These guys are putting out some great work, and I’m excited to start reading their stuff!
When I lose my MVP status, we’ll all look back on this blog post and understand why. I just can’t help myself though – Microsoft has made some real head-shaking decisions over the last couple of weeks.
Sorta-Kinda-Announced-But-Not-Really – At UK Tech Days, Microsoft staff announced a release date of May 21st. No press releases came out for days, and then we got an invite to a press conference on 4/21. This led to a lot of guessing and second-guessing about whether maybe the date was incorrectly given (April 21 or May 21?), and then…
Surprise! The Bits Were Available – Vidas Matelis scooped Microsoft when he announced on Twitter that the R2 evaluation download page was live. He’d been reading the SQL Performance blog on MSDN and decided he’d try it. Further digging suggests that the R2 Express Edition is ready now.
Odd “Launch” Labeling – If you can’t download the software for production use, it’s not a launch.
Period. Full stop.
The SQL Server team has a particularly hard time understanding this. In 2008, they “launched” SQL Server 2008 in February – but they admitted you wouldn’t actually be able to download it for months. This time around, the ”launch” is is 4/21, but all you can download is an evaluation version. They’re getting better, but still not good enough.
No MSDN or TechNet Downloads – The public gets to download an evaluation version free, but those of us who actually paid money for MSDN access or Enterprise Agreements can’t download it until May 3rd. I could understand if we’d all been given a Release Candidate version to bang on, but…
No Widely-Released RC – The last bits most people saw were a November Community Preview. Microsoft has historically delivered multiple CTPs, then a final Release Candidate, and then given the Release to Manufacturing go-ahead.
I work in marketing for a software company, and I know how hard it can be to coordinate a global launch. Software isn’t always ready when the marketing team’s campaign is ready, and the dates of events like PASS Europe aren’t going to change. But seriously, Microsoft, you can do better.
I wish I could be at the PASS Europe Summit this week, but since I can’t, I’ve recorded my presentation. I’ll be giving this live via LiveMeeting too at the Summit, answering questions over video if PASS is able to get a working camera set up. I salute the heroic efforts of PASS volunteers Charley Hanania and Oliver Engels, who are working with the speakers to get everything coordinated. Fantastic work.
The first 5-10 seconds are just the slide to make it easier for the live presentation to get started, so hang in there.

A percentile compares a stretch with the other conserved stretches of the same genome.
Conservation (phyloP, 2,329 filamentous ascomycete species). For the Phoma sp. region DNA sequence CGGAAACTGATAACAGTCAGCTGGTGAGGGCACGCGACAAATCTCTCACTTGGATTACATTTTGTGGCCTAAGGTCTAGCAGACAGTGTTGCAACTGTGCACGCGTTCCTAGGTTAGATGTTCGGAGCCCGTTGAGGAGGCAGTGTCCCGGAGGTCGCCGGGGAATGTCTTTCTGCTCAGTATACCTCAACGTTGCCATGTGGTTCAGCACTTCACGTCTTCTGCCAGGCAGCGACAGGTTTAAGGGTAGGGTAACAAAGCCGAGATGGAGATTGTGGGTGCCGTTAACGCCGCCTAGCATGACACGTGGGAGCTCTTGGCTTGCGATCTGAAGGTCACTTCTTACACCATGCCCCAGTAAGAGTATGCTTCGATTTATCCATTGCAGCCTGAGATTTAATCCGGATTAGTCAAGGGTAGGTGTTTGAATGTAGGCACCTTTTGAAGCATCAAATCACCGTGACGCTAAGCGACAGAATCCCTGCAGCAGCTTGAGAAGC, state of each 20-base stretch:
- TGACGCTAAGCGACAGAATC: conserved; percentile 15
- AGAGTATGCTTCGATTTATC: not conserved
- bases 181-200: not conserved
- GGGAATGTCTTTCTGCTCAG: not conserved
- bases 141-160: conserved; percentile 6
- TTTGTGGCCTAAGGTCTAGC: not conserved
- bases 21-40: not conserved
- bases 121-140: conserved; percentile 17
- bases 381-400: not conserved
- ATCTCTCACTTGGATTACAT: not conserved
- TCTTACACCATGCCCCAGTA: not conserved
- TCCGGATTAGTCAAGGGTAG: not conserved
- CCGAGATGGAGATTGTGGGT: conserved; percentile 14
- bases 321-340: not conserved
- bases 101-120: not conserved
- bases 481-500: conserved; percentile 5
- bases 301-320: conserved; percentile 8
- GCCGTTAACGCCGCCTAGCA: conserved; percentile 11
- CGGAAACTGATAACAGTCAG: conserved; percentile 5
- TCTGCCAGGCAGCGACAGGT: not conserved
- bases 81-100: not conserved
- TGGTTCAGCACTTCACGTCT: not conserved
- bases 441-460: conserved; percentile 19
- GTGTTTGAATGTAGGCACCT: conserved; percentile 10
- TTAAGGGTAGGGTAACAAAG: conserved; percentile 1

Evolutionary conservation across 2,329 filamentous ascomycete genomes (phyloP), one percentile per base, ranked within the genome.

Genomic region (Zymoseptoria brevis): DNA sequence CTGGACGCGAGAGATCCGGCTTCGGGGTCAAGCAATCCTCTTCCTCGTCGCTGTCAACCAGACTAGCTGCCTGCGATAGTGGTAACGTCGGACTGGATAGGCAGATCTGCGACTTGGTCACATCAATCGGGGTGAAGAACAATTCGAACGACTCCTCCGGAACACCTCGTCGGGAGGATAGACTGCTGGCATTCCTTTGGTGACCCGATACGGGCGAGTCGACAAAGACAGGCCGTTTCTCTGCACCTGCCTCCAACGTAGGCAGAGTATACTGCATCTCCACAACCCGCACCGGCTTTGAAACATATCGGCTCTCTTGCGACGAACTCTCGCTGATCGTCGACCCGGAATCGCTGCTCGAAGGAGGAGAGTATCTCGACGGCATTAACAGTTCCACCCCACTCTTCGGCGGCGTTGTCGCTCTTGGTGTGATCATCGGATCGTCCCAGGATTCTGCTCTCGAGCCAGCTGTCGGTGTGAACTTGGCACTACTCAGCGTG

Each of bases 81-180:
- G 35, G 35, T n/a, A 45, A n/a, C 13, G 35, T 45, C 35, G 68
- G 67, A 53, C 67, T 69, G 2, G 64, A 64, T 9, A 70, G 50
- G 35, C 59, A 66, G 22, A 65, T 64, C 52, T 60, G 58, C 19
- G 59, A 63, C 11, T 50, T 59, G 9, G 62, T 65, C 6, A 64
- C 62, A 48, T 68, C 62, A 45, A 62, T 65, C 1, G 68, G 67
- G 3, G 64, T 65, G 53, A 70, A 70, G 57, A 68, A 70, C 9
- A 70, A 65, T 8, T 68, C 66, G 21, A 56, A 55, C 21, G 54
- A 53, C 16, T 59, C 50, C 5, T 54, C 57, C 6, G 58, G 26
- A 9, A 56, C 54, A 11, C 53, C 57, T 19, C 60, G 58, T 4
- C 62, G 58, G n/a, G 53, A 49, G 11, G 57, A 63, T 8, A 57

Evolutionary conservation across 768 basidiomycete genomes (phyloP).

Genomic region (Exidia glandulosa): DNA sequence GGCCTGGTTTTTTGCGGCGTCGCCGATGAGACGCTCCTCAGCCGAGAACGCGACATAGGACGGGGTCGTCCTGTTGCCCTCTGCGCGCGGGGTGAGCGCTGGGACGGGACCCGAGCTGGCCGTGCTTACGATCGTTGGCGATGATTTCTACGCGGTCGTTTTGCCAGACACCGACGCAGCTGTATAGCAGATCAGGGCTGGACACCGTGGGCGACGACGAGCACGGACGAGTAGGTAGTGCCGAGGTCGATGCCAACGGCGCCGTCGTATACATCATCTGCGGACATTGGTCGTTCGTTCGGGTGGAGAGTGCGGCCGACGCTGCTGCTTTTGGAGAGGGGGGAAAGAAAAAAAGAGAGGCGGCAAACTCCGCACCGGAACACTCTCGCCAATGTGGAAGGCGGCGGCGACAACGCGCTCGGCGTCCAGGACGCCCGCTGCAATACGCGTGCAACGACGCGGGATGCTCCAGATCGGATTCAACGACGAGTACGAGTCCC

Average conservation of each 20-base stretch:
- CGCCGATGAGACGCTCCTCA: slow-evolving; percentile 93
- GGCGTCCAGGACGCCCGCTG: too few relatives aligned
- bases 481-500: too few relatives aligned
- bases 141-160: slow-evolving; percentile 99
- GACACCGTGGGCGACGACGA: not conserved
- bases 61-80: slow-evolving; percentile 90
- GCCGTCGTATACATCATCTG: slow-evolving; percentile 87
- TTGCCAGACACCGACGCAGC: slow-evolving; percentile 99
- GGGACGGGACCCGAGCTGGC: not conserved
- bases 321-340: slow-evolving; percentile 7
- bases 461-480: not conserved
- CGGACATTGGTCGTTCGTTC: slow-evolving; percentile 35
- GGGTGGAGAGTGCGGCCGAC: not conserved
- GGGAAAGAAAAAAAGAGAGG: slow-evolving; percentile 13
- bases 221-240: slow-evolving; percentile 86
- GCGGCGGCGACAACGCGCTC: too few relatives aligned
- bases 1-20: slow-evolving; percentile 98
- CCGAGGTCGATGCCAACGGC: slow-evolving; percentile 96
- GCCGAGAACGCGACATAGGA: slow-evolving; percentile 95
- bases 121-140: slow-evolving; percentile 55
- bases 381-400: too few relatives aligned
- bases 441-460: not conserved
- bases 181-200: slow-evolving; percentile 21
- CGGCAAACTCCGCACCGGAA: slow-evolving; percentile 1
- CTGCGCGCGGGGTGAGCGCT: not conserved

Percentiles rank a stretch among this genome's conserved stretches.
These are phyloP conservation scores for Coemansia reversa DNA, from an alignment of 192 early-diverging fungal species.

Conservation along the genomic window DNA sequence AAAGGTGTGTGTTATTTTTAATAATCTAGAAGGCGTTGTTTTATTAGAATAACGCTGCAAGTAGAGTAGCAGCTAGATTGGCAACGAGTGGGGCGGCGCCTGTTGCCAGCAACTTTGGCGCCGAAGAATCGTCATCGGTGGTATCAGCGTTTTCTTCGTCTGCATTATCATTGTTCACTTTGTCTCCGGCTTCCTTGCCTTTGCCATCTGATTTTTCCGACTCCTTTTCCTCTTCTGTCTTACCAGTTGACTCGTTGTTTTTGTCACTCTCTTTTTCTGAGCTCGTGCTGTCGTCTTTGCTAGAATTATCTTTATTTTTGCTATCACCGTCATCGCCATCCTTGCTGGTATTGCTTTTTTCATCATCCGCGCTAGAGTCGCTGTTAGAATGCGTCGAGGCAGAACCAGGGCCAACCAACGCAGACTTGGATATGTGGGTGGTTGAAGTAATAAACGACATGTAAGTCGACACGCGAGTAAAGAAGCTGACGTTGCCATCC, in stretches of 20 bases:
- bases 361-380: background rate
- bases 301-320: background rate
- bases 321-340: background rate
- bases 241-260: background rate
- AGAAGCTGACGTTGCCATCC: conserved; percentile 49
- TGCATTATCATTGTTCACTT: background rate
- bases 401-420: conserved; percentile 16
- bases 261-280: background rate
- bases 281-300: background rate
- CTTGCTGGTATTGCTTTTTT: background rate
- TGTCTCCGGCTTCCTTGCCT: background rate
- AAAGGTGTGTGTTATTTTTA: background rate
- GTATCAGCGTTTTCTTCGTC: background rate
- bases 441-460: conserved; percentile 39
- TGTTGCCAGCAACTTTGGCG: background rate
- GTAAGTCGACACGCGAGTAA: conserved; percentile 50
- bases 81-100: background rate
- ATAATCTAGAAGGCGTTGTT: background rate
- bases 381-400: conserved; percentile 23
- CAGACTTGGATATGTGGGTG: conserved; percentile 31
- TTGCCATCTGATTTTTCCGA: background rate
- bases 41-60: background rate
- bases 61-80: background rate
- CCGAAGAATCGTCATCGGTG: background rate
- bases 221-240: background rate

If, like Depeche Mode, you just can’t get enough, here’s some more training goodies:
- My SQL Server video highlights have dozens of hours of training videos, all free
- My Scaling SQL Server page has the links mentioned in this video
- Live: April 29 – Virtualization & SAN Basics for DBAs – including the 3 things you should never do with virtualized SQL Servers and the 3 things you should always do when putting SQL Server on a SAN.
- Live: May 20 – BLITZ! Server Takeovers – a one-hour all-demo session where I cover how to take over a SQL Server you’ve never seen before.
Last week I posted a picture on Twitter of the two books I’m reviewing right now: Tom LaRock’s DBA Survivor and Bert Scalzo’s Introduction to Oracle. They’re both 100-level books. People didn’t seem to question the former (perhaps because Tom’s a friend of mine) but I got a lot of comments about the latter. Why on earth would I start picking up Oracle, especially after becoming a Microsoft Certified Master in SQL Server?
Over the last ~20 years, I’ve reinvented myself a few times. My “Managing People Sucks” post talked about the decisions I made along the way. I’ve tried hotel management, network administration, programming, virtualization administration, SAN administration, and database administration. I’ve learned more and more about myself each time, and I like to think I’m building speed.
I like to think of myself as a carpenter, and each skillset I’ve picked up has given me another tool in my mental shop. I’m able to work with more and more complex projects over the years.
Whenever I choose to pick up a new tool, I look at it in relation to the other tools I’ve already got, and in relation to the types of projects I want to accomplish down the road. When I got the chance to pick up virtualization, I grabbed it, because I believe all SQL Servers will be virtual in one way or another down the road. I chose to pursue SAN administration for similar reasons. These two skills enhanced my toolbox well.
So how do I go about picking the next tool?